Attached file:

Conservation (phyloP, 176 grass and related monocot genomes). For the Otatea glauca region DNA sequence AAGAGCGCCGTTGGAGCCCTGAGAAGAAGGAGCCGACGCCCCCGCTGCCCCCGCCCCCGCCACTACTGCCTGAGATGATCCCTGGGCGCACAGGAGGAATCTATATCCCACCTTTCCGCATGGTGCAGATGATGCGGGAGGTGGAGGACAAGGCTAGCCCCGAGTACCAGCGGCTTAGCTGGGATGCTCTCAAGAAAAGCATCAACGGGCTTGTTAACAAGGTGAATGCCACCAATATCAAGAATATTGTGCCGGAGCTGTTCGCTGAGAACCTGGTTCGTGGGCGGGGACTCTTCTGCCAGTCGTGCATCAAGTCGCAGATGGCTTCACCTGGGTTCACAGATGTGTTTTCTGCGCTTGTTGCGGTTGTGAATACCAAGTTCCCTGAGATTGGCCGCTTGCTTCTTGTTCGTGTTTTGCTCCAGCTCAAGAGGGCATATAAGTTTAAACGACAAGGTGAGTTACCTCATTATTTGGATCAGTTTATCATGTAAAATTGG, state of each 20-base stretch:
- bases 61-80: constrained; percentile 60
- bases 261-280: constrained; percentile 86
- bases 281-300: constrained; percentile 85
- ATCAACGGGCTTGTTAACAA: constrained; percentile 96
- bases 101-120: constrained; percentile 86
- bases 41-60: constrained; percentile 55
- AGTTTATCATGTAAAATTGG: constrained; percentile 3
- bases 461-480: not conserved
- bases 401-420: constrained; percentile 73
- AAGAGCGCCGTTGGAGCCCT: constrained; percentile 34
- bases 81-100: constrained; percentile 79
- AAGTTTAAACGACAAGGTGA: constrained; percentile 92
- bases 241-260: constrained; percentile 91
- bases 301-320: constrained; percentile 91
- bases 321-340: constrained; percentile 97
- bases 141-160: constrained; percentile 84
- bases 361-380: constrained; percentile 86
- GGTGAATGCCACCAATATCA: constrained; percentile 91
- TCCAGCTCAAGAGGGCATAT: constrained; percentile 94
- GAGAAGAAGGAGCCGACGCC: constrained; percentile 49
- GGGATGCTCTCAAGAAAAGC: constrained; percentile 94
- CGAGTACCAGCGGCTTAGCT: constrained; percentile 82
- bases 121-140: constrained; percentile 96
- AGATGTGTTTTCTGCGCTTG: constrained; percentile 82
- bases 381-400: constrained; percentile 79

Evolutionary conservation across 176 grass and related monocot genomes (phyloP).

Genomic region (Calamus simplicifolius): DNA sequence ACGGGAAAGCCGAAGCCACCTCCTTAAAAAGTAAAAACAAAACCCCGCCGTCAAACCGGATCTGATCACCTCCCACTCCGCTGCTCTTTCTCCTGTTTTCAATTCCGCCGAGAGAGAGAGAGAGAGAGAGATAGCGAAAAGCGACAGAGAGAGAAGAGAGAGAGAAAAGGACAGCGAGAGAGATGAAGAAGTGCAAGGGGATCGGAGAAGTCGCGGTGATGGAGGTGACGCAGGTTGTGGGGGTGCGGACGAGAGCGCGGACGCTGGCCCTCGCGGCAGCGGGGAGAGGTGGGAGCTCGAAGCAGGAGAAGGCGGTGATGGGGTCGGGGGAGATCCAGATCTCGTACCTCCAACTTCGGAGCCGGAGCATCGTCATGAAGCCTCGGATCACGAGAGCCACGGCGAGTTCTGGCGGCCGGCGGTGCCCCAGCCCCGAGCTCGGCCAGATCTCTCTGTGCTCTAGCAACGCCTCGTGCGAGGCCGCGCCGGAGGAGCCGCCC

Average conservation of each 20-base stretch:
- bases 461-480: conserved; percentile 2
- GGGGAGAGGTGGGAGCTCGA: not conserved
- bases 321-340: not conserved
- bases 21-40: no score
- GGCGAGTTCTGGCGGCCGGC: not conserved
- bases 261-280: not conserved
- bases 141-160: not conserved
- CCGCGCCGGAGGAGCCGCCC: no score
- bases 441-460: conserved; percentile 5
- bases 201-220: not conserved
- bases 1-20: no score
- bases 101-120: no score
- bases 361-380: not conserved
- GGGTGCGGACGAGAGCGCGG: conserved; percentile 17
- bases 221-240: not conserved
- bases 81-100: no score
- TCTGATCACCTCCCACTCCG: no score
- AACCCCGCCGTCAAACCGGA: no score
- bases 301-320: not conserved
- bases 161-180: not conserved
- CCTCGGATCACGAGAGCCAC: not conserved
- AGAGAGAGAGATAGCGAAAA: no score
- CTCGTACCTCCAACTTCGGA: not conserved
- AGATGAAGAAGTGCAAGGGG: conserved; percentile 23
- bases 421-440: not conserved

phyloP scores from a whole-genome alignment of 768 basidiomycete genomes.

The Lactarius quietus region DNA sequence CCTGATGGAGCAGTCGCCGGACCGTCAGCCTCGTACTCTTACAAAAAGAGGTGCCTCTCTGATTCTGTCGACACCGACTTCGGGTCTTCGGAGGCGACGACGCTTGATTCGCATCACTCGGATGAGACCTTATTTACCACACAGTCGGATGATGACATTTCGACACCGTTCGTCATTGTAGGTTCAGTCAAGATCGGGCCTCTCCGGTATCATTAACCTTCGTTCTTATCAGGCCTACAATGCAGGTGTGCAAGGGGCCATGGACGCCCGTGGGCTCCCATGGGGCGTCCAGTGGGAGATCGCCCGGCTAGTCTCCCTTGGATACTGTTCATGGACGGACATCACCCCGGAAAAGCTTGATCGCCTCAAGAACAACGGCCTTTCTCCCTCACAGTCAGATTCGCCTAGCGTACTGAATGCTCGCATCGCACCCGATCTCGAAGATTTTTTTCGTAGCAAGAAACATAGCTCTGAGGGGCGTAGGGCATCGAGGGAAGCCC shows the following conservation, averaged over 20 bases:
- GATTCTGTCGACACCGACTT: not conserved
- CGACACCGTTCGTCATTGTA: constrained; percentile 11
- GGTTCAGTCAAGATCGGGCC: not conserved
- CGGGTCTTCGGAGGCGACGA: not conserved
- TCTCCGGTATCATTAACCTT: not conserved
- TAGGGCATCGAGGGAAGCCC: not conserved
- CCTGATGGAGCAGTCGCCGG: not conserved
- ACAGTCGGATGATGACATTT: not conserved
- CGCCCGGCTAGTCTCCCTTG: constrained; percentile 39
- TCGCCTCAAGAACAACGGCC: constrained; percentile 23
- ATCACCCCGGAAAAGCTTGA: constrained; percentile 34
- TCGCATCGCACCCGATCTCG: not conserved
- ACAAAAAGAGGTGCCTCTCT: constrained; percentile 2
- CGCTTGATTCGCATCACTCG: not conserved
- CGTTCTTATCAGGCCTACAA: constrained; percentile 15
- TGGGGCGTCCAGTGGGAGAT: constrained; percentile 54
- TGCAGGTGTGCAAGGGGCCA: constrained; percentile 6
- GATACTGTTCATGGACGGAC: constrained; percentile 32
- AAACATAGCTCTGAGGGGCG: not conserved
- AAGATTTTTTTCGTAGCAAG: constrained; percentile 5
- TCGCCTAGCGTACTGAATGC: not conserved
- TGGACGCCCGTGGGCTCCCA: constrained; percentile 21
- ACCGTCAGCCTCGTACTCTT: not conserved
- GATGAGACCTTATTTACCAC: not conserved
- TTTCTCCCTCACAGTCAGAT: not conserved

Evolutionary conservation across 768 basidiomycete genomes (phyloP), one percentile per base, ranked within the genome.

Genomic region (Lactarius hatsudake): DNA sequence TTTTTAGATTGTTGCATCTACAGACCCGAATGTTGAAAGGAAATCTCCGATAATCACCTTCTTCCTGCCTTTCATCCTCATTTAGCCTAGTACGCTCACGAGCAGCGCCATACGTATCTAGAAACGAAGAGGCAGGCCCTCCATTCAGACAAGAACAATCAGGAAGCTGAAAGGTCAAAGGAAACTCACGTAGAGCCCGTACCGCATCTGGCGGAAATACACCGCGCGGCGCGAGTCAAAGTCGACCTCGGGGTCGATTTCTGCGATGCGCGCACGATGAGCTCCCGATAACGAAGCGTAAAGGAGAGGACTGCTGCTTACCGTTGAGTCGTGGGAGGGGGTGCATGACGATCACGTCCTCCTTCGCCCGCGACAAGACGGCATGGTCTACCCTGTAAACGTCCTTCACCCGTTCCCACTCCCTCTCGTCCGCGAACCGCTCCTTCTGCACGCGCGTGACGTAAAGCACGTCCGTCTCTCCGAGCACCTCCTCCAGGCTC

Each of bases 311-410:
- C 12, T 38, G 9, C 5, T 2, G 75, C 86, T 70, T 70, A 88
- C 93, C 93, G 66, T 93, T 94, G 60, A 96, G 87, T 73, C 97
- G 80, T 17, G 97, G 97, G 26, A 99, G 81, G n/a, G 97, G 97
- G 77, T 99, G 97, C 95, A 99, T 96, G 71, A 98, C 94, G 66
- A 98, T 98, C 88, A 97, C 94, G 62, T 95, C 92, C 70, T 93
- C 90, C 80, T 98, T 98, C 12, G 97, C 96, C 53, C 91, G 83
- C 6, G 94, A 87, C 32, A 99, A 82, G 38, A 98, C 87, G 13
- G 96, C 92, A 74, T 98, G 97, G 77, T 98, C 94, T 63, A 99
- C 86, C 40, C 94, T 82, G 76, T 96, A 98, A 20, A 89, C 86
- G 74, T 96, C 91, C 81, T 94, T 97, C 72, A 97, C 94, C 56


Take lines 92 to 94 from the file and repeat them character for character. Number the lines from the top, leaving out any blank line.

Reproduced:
- G 96, C 92, A 74, T 98, G 97, G 77, T 98, C 94, T 63, A 99
- C 86, C 40, C 94, T 82, G 76, T 96, A 98, A 20, A 89, C 86
- G 74, T 96, C 91, C 81, T 94, T 97, C 72, A 97, C 94, C 56